That's exactly what the problem said. I believe it means that the line is contracted by a factor of 3 only and the points are dilated by 3.

Aha! L is spanned by (1, 0, 1), not (1, 0, 0). But you don't mean to say "L(span(1,0,1))= (1/3,0,1/3)" What is true is that L(1, 0, 1)= (1/3, 0, 1/3) and that L(a, 0, a)= (a/3, 0, a/3) for any a.

What I had thought was that I was supposed to pick 2 points from W and then use the span as the third point. And then like you did set [L]en = xnvn; where v is the vectors and x is the dilate/contract.

Looks like a good start- but you don't want just "a b c", you are looking for a 3 by 3 matrix. In a slightly better notation (using LaTeX)
[tex][L]= \begin{bmatrix}a & b & c \\ d & e & f \\ g & h & i\end{bmatrix}[/tex]
So
[tex][L]e_1= \begin{bmatrix}a & b & c \\ d & e & f \\ g & h & i\end{bmatrix}\begin{bmatrix}1 \\ 0 \\ 0 \end{bmatrix}= \begin{bmatrix}a \\ d\\ g\end{bmatrix}= \begin{bmatrix}3 \\ 0 \\ 0\end{bmatrix}[/tex]

Similarly
[tex][L]e_2= \begin{bmatrix}a & b & c \\ d & e & f \\ g & h & i\end{bmatrix}\begin{bmatrix}0 \\ 1 \\ 0\end{bmatrix}= \begin{bmatrix} b \\ e \\ i\end{bmatrix}= \begin{bmatrix}0 \\ 3\\ 0\end{bmatrix}[/tex]

Finally, we have
[tex][L]e_2= \begin{bmatrix}a & b & c \\ d & e & f \\ g & h & i\end{bmatrix}\begin{bmatrix}1 \\ 0 \\ 1\end{bmatrix}= \begin{bmatrix} a+ c \\ d+ f \\ g+ h\end{bmatrix}= \begin{bmatrix}1/3 \\ 0\\ 1/3\end{bmatrix}[/tex]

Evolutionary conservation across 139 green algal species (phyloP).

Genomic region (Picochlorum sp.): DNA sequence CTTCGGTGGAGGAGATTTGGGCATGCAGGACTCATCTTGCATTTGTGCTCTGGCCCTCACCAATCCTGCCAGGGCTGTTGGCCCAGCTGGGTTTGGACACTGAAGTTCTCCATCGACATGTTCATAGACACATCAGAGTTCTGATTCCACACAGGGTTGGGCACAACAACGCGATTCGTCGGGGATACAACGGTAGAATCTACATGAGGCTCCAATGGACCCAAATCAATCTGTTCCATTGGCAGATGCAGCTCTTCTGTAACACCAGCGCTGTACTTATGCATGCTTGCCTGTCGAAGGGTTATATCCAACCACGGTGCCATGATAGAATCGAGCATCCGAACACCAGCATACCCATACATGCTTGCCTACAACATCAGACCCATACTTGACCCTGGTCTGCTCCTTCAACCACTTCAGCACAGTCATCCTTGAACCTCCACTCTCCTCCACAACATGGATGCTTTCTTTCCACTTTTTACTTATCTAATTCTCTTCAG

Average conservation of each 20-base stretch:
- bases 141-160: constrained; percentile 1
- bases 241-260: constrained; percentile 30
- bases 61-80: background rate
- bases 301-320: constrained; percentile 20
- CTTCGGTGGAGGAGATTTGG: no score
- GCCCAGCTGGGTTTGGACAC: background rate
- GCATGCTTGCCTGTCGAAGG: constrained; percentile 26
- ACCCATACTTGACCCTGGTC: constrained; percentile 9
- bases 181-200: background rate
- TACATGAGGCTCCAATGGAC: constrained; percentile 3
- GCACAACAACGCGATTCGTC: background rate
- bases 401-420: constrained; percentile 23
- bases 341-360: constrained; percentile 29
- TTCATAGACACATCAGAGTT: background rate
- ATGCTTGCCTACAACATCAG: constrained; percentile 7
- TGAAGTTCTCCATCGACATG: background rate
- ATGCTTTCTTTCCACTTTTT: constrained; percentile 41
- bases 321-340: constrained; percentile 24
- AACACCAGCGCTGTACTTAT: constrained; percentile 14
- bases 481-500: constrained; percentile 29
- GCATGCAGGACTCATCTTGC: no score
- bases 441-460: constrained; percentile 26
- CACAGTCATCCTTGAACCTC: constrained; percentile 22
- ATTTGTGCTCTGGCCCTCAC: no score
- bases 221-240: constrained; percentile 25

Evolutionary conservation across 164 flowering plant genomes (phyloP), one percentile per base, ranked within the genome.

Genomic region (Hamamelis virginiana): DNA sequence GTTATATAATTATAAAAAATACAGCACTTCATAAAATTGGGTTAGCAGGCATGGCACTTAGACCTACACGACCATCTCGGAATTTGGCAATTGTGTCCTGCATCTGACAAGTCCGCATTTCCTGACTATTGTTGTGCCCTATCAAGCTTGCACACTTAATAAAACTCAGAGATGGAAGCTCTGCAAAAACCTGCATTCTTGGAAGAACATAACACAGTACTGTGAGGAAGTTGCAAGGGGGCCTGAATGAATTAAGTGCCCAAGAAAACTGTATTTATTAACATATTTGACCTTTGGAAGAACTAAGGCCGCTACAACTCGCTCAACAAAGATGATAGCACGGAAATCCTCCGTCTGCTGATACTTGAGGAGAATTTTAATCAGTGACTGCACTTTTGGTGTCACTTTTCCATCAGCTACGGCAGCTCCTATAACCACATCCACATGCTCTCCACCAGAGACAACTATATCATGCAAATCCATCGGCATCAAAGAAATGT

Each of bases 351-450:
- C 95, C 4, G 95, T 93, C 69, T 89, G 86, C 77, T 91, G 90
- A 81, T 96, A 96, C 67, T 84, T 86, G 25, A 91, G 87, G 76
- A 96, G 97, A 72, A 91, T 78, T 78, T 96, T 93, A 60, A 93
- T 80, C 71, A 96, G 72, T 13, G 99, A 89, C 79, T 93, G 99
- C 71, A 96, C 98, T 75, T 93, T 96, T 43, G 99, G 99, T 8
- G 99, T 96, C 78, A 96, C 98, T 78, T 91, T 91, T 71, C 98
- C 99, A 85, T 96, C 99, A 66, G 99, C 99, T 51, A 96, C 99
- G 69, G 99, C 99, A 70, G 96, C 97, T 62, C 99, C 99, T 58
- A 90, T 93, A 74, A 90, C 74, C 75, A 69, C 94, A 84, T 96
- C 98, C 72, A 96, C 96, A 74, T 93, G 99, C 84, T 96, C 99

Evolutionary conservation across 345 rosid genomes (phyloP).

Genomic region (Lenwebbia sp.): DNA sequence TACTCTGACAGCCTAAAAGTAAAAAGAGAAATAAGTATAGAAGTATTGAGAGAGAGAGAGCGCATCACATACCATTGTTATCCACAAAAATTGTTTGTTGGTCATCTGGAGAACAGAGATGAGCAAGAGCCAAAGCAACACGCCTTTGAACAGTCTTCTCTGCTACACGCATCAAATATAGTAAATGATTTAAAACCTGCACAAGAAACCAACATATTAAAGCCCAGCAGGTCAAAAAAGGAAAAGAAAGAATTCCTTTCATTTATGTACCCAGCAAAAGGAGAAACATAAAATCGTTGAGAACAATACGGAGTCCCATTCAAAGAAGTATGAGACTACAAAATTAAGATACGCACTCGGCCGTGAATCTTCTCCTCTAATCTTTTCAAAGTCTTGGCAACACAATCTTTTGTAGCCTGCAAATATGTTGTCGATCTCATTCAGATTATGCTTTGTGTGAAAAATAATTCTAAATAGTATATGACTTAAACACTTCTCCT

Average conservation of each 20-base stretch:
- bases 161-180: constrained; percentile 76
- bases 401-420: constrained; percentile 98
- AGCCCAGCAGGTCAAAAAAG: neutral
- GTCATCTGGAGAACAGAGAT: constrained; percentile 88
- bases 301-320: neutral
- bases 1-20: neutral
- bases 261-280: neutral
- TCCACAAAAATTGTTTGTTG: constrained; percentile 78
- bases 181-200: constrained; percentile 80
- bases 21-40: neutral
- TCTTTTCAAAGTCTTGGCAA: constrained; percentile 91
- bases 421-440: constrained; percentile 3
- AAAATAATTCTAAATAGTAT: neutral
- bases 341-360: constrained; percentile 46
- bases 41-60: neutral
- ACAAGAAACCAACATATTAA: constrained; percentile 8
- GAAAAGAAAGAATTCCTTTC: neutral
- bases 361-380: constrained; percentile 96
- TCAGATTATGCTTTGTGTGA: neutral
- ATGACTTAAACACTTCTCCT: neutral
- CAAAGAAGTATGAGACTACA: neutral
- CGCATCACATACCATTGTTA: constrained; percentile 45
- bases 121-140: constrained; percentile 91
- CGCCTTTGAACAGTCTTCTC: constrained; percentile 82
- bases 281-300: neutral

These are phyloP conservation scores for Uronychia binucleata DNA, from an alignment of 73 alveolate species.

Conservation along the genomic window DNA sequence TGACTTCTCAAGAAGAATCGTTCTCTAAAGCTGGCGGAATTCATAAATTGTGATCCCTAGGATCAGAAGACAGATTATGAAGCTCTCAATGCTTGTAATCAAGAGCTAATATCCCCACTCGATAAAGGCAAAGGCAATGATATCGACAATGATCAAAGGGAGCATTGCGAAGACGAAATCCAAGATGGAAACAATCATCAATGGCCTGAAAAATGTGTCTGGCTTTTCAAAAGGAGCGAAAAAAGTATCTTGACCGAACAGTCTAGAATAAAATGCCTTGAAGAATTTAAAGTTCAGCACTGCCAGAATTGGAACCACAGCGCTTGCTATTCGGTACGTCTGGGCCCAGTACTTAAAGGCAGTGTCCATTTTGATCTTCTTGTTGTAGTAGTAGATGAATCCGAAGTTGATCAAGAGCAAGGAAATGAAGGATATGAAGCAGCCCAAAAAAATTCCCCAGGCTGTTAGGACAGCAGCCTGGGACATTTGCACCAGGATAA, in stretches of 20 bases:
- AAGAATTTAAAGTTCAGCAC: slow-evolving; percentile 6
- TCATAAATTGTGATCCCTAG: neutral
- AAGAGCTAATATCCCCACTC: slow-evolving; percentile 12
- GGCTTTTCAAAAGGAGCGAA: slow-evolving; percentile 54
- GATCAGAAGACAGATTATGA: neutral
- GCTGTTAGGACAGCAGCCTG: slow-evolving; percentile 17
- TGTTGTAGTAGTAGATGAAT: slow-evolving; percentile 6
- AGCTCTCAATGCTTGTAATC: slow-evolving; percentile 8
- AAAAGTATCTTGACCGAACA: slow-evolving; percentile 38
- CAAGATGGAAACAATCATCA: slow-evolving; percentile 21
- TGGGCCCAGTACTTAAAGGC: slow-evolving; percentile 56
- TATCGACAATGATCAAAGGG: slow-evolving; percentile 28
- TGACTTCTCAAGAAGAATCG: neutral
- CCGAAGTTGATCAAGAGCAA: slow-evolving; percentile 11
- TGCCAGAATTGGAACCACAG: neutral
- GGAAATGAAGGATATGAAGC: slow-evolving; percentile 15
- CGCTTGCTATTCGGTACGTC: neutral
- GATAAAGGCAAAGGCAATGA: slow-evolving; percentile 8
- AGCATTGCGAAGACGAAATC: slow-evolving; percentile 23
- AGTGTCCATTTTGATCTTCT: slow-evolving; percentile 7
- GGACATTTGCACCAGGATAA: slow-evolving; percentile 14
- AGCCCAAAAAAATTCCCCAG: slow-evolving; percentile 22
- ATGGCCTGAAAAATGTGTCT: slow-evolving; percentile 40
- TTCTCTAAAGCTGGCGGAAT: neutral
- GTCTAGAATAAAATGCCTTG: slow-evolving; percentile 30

I know I'm looking for the whole matrix, I was just concerned with L(e1) for the moment. What I had thought was that I would just apply the same steps for L(e2) and L(e3).

I'm still a little confused when you calculated [L]e2. For the last one, I'm not sure if you meant [L]e3 or [L]e2?

So would this make the matrix [L] = [tex]\begin{bmatrix}3 & 0 & 1/3 \\ 0 & 3 & 0 \\ 0 & 0 & 1/3\end{bmatrix}[/tex] ?
 

1. What is a linear transformation check?

A linear transformation check is a method used to determine if a given function or mapping preserves the properties of linearity, such as preserving parallelism and proportionality.

2. Why is linear transformation check important?

Linear transformations are used in various fields of science, such as physics and engineering, to model real-life situations. Checking for linearity ensures that the model accurately represents the system being studied.

3. How do you perform a linear transformation check?

To perform a linear transformation check, you would need to apply the function to two vectors and see if the resulting image vectors satisfy the properties of linearity. These include the property of addition and scalar multiplication.

4. What are the properties of linearity?

The properties of linearity include the preservation of addition, scalar multiplication, and the zero vector. Additionally, a linear transformation must preserve parallelism and proportionality between vectors.

5. Can a function be both linear and non-linear?

No, a function can either be linear or non-linear. A linear function preserves the properties of linearity, while a non-linear function does not. It is not possible for a function to exhibit both of these properties at the same time.